This proactive coordinating approach at the interface of policy, finance, and industry could be achieved via the European Alliances to be founded along strategic value chains, in line with the new EU Industrial Strategy. This approach has indeed demonstrated its merit notably with the European Battery Alliance championed by Vice-President Maroš Šefčovič.
EIT InnoEnergy, as the European Public-Private Partnership accelerating and de-risking the market uptake of innovations in sustainable energy, was entrusted to steer the industry across the battery value chain. The aim was to foster a vivid pan-European ecosystem driven by the shared ambition to deliver technological leadership and competitive products and services for Europe, such as Northvolt which became the first European unicorn in this field, to eventually catch up with Asian players and protect our sovereignty.
The feedback collected along this process should be used to mobilise industry around the future strategic value chains which will have to play a key role towards climate-neutrality of the continent such as Clean Hydrogen and Low-Carbon Industries.
In addition, the Strategy pledges to develop a more entrepreneurial mindset to become more “failure-tolerant”. In this direction, the European Innovation policy should align with the industrial strategy and the climate-neutrality objective, grounded to the concept of “Think big, move fast”, by ensuring the seamless and entrepreneur-centric experience from idea to European leadership mentioned earlier.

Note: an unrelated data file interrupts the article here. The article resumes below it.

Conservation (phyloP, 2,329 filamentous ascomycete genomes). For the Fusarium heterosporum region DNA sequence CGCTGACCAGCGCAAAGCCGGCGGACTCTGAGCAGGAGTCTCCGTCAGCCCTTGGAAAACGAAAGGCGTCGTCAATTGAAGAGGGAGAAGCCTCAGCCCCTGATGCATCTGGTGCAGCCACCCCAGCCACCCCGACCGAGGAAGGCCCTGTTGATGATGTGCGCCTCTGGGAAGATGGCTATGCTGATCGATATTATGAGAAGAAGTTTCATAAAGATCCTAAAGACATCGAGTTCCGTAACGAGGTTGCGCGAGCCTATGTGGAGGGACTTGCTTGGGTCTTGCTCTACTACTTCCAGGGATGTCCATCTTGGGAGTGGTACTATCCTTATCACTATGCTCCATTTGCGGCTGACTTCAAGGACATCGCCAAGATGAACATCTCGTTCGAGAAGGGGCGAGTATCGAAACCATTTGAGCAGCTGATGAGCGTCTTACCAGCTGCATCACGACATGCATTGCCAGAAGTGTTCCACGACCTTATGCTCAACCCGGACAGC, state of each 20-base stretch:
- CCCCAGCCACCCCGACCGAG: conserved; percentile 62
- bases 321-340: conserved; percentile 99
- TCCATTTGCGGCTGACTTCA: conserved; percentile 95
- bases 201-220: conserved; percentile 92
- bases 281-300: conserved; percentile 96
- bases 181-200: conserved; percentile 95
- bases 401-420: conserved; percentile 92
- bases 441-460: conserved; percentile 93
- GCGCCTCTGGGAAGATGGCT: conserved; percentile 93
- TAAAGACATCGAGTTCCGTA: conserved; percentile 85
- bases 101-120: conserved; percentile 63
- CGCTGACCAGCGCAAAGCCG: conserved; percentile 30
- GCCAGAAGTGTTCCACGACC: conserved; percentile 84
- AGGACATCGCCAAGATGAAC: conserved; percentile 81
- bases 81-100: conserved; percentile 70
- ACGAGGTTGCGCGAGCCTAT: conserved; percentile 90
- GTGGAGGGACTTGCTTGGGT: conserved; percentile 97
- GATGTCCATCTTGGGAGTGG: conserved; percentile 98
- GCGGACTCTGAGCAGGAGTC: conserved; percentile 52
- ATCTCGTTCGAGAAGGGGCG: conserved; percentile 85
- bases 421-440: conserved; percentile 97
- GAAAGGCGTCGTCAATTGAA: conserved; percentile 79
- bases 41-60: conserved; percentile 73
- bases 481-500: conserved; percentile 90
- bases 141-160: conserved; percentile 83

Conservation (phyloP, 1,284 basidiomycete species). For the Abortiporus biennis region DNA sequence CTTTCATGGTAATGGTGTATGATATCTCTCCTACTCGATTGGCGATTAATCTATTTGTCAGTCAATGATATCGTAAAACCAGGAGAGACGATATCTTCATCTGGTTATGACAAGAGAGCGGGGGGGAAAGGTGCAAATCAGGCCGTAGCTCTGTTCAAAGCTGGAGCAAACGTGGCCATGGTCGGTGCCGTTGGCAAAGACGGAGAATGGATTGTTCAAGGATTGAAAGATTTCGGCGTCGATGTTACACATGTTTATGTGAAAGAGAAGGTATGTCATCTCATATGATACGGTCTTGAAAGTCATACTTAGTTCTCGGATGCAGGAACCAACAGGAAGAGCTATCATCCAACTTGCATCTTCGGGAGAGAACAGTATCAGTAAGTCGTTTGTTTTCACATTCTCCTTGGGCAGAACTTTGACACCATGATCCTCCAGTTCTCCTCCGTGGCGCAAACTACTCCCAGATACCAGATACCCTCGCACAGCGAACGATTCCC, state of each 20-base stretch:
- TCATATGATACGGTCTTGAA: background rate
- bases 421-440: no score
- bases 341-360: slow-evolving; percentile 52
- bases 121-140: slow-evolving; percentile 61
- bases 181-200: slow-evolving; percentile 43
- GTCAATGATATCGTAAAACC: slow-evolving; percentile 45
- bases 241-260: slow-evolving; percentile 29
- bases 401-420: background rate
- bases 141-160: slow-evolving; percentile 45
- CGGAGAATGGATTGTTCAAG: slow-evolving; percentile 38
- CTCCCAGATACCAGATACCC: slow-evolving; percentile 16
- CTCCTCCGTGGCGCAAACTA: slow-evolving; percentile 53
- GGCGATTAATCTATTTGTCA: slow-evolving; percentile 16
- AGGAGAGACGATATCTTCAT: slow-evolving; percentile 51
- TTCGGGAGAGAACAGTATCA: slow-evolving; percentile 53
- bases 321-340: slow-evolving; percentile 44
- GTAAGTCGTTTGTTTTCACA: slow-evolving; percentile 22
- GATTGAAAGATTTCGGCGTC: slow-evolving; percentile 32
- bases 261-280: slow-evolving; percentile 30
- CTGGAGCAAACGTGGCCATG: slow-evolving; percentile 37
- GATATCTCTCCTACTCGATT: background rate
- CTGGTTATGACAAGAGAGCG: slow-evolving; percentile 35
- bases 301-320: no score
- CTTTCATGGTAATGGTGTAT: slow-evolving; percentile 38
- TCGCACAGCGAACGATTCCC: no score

All in all, a full-fledged industrial strategy aligned with the European Green Deal should deliver EU prosperity and competitiveness, prepare our businesses and citizens to a world impacted by climate change, and secure the Union’s future relevance, at home and abroad.
The next five years will be decisive for the achievement of climate-neutrality by mid-century while leaving no one behind. In this endeavour, by propelling promising European innovative start-ups and SMEs bringing the European Green Deal and industrial policy to life, and by leveraging its expertise to mobilise strategic value chains and eventually serve the Union, EIT InnoEnergy is committed to keep acting as a catalyst of low carbon solutions for Europe.
The Business Booster 2020 will do just that as we bring together stakeholders from across Europe at the largest sustainable energy innovation event. We look forward to seeing you there from 4-5 November, Hub 27 – Berlin. Register now, totally risk free.